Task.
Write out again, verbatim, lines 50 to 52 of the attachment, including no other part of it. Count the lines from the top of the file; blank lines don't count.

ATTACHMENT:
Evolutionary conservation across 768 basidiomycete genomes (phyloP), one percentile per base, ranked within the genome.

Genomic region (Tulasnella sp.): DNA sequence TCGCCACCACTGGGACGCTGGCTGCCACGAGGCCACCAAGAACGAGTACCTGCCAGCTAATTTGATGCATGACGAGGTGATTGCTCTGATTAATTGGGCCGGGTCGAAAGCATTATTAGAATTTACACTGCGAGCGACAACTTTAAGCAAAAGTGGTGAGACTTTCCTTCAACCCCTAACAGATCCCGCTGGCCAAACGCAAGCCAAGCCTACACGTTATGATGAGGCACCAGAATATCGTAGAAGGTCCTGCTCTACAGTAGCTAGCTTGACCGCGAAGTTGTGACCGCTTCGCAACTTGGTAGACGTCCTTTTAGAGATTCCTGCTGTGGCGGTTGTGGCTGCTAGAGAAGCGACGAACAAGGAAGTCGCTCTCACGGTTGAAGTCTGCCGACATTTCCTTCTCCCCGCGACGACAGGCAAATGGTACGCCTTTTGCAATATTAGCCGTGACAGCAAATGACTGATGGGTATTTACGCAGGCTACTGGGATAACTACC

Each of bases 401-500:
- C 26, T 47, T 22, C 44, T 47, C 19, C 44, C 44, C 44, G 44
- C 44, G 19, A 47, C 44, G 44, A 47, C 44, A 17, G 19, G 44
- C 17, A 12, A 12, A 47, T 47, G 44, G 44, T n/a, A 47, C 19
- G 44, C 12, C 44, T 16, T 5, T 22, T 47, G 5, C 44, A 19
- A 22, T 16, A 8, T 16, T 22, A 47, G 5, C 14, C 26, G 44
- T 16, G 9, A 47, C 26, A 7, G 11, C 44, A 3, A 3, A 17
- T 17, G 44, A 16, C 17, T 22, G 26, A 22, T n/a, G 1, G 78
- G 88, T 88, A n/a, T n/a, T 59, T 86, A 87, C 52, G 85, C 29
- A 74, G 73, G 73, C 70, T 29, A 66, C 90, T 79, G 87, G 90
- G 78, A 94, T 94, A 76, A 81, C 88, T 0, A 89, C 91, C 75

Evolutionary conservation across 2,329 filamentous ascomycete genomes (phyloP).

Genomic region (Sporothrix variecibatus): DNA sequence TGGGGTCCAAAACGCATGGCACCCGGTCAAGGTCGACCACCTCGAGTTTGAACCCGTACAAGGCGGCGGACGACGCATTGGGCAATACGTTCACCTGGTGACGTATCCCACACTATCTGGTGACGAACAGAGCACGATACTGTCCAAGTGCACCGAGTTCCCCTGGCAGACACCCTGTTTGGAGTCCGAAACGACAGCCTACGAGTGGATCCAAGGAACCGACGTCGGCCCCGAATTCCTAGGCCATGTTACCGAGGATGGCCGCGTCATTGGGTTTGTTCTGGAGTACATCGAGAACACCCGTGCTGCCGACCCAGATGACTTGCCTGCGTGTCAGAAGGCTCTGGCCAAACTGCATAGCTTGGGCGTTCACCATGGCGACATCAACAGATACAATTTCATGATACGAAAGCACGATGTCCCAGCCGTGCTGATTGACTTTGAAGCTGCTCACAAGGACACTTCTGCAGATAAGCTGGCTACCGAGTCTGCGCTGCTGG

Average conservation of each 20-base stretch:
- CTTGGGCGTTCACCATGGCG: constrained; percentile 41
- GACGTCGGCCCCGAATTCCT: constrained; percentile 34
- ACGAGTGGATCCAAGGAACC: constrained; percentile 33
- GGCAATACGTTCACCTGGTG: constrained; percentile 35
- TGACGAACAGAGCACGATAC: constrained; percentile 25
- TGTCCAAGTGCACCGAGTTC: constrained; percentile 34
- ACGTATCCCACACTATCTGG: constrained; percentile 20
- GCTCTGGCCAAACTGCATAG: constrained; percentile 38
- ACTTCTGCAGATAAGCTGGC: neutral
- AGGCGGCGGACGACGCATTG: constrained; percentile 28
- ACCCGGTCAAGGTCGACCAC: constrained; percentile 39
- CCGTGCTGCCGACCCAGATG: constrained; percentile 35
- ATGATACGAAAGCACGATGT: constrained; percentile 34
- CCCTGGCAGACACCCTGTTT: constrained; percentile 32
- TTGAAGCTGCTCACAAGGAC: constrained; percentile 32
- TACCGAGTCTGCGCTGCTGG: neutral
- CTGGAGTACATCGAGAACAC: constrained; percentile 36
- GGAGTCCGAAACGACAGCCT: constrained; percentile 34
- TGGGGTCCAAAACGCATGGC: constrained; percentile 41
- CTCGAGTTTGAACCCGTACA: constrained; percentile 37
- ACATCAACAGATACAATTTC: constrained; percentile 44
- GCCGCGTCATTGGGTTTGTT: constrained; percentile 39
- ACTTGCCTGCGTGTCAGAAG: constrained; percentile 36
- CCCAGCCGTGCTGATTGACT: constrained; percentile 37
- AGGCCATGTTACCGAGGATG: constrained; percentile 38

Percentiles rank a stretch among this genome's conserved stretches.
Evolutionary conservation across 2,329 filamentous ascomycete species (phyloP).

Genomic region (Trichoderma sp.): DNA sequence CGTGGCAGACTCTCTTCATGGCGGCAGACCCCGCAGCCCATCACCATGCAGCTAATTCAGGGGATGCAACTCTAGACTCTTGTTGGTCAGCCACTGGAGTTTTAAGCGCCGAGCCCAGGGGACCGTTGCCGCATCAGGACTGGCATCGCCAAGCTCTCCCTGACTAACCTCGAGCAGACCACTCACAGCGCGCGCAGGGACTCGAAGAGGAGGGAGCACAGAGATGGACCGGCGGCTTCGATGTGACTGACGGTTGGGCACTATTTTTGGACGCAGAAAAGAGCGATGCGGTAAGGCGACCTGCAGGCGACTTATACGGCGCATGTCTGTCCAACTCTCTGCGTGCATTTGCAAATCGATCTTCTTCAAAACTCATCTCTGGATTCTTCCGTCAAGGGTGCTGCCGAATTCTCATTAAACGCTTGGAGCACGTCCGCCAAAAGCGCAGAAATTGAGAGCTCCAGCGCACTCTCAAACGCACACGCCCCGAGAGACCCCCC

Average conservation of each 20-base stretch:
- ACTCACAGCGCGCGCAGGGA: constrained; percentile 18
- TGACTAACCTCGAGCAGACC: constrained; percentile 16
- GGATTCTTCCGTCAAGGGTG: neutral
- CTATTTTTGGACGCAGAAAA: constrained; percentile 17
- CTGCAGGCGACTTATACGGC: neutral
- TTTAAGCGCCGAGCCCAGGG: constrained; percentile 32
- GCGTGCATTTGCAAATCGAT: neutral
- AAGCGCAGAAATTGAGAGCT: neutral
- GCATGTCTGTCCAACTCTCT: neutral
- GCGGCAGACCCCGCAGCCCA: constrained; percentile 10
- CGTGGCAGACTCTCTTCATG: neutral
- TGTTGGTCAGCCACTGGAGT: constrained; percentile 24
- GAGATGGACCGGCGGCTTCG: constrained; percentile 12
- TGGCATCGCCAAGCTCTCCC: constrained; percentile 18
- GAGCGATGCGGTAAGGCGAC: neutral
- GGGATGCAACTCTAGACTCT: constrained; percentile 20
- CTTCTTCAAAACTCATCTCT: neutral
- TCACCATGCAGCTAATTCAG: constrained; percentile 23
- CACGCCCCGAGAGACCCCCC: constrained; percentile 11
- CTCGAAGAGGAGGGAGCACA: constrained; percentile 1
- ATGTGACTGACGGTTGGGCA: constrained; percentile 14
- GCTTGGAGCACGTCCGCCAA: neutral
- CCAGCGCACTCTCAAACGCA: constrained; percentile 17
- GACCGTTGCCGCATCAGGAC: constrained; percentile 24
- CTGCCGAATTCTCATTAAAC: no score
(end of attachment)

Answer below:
- CTGCAGGCGACTTATACGGC: neutral
- TTTAAGCGCCGAGCCCAGGG: constrained; percentile 32
- GCGTGCATTTGCAAATCGAT: neutral